School attendance, or registration for home schooling, is compulsory throughout Australia. Education is the responsibility of the individual states and territories so the rules vary between states, but in general children are required to attend school from the age of about 5 up until about 16.In some states (e.g., WA, NT& NSW), children aged 16–17 are required to either attend school or participate in vocational training, such as an apprenticeship.
Most children transfer from the primary to the secondary school level at the age of 12. Secondary schools, known as high schools and junior technical schools, provide five- or six-year courses of study designed to prepare students for university entrance.
The Australian Broadcasting Corporation conducts broadcasts for children unable to attend preschool centers. For the compulsory grades, special provisions are made for children who live in remote areas. These include Schools of the Air—where children use two-way radios, television sets, video and cassette recorders, and computers to participate in classroom instruction—and correspondence schools.
Australia has an adult literacy rate that was estimated to be 99% in 2003. However, a 2011–12 report for the Australian Bureau of Statistics reported that Tasmania has a literacy and numeracy rate of only 50%. In the Programme for International Student Assessment, Australia regularly scores among the top five of thirty major developed countries. Catholic education accounts for the largest non-government sector.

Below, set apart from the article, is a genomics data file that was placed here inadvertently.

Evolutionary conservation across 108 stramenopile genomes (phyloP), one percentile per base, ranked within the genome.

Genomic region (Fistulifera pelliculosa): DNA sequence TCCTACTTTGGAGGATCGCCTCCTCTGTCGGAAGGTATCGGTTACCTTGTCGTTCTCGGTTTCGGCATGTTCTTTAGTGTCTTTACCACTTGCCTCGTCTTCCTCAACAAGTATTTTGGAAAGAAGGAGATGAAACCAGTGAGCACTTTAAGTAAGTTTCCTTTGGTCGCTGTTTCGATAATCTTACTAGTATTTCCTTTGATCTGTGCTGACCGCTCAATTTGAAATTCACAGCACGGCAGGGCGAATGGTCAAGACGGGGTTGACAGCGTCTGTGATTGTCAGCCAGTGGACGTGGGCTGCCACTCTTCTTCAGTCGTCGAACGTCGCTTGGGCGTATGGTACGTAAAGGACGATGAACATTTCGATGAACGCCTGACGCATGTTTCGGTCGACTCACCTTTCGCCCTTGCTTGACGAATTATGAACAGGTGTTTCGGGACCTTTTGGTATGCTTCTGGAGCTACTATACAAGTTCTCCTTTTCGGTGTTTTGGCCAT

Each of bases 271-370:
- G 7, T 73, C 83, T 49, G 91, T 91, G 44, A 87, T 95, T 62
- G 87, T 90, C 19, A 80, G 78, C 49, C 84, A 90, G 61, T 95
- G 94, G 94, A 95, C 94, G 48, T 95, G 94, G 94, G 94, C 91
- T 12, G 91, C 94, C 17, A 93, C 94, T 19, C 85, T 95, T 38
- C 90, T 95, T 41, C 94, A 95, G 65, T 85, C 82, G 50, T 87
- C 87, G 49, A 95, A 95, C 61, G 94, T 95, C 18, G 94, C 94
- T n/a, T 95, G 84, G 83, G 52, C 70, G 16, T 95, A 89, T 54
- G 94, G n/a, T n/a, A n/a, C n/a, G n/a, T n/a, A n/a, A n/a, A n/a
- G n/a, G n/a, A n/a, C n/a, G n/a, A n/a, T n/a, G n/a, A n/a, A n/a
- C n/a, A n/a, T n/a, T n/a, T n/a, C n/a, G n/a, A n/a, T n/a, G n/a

Australia has 37 government-funded universities and two private universities, as well as a number of other specialist institutions that provide approved courses at the higher education level. The University of Sydney is Australia's oldest university, having been founded in 1850, followed by the University of Melbourne three years later. Other notable universities include those of the Group of Eight leading tertiary institutions, including the University of Adelaide, the Australian National University located in the national capital of Canberra, Monash University and the University of New South Wales.
The OECD places Australia among the most expensive nations to attend university. There is a state-based system of vocational training, known as TAFE, and many trades conduct apprenticeships for training new tradespeople. Approximately 58% of Australians aged from 25 to 64 have vocational or tertiary qualifications, and the tertiary graduation rate of 49% is the highest among OECD countries. The ratio of international to local students in tertiary education in Australia is the highest in the OECD countries.